The World Health Organization announced Monday that it will begin referring to monkeypox as “mpox” due to complaints of “racist and stigmatizing language” over its current name.
“Following a series of consultations with global experts, WHO will begin using a new preferred term ‘mpox’ as a synonym for monkeypox,” the Geneva-based WHO said in a release.
“Both names will be used simultaneously for one year while ‘monkeypox’ is phased out,” the UN health agency added.
The move was announced after Politico reported on Tuesday that the WHO planned to destigmatize the decades-old viral animal disease that began spreading in the US.
Senior officials in the Biden administration had privately urged officials at the agency to change the name – and suggested that the US would act unilaterally if it didn’t move fast enough, according to the news outlet.
The White House was concerned that the term monkeypox was hampering its vaccination campaign by engendering stigma, particularly among people of color, Politico reported.
“In the context of the current global outbreak, continued reference to, and nomenclature of this virus being African is not only inaccurate but is also discriminatory and stigmatizing,” a group of scientists wrote in a joint statement earlier this year.
A WHO spokesperson declined to give specifics on the impetus for the name change, only that “a number of individuals and countries” had raised concerns and asked the agency to propose a way forward.
“When the outbreak of monkeypox expanded earlier this year, racist and stigmatizing language online, in other settings and in some communities was observed and reported to WHO,” the agency said in a statement.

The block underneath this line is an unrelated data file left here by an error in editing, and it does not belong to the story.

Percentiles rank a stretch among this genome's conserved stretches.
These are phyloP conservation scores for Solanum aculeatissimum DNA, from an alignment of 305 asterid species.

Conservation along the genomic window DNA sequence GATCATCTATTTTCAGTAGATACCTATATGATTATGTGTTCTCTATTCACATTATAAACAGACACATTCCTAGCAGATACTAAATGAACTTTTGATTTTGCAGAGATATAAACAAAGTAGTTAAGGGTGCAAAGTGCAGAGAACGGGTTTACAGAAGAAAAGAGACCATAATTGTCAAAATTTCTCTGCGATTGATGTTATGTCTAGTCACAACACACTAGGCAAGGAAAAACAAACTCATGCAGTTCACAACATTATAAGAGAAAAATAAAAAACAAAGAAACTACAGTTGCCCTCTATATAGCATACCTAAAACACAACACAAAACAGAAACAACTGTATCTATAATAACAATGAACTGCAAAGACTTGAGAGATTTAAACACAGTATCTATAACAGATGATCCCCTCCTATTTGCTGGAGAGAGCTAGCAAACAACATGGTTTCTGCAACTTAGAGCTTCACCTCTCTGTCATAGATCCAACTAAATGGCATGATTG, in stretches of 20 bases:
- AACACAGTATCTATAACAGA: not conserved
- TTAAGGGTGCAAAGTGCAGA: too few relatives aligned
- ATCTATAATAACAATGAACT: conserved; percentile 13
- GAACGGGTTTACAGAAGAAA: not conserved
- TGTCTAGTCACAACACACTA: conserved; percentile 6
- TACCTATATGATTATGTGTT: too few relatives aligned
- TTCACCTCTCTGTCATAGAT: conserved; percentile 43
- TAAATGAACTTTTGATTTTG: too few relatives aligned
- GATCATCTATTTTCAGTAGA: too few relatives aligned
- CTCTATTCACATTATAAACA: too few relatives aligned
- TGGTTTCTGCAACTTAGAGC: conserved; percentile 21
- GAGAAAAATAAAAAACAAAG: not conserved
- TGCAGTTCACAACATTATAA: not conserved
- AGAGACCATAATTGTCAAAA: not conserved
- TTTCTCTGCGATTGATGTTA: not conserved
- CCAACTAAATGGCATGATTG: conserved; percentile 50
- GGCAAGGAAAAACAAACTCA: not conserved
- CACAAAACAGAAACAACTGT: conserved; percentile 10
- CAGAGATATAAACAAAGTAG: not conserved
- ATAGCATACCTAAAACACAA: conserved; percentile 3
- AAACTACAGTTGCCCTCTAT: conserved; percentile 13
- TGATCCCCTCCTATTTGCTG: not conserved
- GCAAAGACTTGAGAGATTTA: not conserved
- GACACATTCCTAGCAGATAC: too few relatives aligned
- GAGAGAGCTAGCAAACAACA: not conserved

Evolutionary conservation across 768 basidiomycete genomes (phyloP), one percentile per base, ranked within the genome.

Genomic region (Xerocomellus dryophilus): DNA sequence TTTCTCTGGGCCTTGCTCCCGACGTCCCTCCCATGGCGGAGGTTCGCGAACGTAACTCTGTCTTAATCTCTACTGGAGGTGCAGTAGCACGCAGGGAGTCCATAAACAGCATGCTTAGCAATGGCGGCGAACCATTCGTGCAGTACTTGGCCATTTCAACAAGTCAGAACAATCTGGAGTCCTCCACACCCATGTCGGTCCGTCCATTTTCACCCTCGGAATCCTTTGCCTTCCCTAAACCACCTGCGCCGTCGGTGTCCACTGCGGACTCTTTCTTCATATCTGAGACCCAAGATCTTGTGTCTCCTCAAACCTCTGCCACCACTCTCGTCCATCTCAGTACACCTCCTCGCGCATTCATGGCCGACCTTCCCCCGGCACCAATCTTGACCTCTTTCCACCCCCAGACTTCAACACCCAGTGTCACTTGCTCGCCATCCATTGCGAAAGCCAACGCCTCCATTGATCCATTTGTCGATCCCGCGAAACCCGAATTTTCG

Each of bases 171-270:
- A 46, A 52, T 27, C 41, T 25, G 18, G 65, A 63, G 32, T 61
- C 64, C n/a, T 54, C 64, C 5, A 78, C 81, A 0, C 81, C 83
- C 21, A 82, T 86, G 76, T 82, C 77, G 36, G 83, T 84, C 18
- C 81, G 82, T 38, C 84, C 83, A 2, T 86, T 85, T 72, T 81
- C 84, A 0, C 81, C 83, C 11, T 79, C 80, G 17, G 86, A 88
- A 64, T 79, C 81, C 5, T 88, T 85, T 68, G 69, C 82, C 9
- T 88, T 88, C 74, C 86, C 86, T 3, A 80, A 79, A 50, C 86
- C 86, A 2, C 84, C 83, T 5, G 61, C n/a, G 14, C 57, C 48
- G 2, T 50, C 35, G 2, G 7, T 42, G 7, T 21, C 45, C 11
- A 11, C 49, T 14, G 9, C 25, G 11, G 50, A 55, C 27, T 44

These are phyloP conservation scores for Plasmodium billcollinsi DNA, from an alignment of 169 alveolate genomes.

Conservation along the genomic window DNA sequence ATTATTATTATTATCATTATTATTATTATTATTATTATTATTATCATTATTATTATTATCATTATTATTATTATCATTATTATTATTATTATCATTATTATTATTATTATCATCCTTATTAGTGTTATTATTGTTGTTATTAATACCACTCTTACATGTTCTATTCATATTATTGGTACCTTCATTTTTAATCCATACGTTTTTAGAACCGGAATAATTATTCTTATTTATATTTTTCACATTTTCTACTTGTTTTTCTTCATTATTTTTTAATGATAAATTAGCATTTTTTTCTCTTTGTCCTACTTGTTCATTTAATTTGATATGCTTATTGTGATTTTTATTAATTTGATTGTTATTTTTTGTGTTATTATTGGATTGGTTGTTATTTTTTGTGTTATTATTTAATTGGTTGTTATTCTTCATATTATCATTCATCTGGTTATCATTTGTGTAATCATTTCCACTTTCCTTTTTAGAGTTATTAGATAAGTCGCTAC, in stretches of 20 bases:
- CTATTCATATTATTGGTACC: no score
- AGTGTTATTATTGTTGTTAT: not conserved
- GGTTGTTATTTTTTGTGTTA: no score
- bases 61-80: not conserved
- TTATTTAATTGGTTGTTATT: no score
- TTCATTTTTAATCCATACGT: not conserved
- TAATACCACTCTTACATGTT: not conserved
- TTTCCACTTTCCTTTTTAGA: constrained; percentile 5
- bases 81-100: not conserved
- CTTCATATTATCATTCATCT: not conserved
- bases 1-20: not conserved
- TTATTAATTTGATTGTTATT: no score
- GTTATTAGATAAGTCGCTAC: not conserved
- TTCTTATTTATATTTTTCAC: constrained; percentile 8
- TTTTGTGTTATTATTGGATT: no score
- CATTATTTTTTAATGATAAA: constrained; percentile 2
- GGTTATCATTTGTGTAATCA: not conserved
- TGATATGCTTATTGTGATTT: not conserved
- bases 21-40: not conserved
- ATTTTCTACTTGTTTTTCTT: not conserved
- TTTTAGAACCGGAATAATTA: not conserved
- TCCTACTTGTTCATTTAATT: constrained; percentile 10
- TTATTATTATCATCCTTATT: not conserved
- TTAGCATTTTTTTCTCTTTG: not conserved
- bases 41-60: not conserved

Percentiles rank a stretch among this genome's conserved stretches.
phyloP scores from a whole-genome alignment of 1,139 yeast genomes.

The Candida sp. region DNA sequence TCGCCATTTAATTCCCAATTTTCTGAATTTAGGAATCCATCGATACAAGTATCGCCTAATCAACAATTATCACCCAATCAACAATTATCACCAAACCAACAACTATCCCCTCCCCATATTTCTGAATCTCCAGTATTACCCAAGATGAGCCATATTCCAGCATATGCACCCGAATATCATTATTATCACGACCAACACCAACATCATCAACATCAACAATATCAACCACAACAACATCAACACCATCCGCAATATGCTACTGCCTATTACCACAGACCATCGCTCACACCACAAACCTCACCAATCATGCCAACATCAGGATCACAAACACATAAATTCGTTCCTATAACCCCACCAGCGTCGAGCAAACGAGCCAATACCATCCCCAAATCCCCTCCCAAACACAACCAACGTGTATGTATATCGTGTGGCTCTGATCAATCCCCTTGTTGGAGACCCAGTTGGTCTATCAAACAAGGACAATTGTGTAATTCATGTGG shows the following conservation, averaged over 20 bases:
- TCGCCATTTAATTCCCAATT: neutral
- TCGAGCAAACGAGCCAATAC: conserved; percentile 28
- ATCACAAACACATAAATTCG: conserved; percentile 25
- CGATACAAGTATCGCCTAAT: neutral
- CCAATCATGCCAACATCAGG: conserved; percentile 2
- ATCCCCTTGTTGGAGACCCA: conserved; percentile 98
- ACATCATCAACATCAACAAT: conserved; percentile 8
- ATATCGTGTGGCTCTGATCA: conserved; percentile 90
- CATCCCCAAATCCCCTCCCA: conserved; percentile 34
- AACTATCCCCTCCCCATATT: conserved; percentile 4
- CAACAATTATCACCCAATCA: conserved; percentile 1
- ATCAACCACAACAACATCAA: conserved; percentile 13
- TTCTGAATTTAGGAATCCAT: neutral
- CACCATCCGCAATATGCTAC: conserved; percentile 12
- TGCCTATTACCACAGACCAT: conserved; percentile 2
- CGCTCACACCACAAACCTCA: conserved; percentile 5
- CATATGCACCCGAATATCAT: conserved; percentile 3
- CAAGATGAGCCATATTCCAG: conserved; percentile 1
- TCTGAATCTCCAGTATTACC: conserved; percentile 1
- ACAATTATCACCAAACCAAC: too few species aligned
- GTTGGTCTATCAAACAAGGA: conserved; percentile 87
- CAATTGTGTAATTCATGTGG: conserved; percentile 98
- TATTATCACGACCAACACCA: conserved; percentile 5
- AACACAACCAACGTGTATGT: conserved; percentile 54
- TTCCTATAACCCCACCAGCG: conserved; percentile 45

”In several meetings, public and private, a number of individuals and countries raised concerns and asked WHO to propose a way forward to change the name,” it said.
The director of the Canadian gay and lesbian health organization RÉZO, which also suggested the term “mpox,” has said that the removal of monkey imagery helped people take the health emergency seriously.
Among the more outlandish ideas for a new name was “Poxy McPoxface” — in reference to Boaty McBoatface, the popular choice for a public vote to name a British polar research vessel, which went on to be named after veteran BBC naturalist David Attenborough.
Multiple other diseases — including Japanese encephalitis, German measles, Marburg virus and Middle Eastern Respiratory Syndrome — were named after geographic regions, which could now be considered prejudicial.
But WHO has not suggested changing any of those names.
Monkeypox, which was discovered in 1958 and named after the first animal to show symptoms, mostly spread in several African countries until this year.
About 100 countries where mpox is not endemic have reported outbreaks of the illness. More than 80,000 cases have been reported.
Outside of Africa, almost all of the cases have been in gay, bisexual or other men who have sex with men.
With Post Wires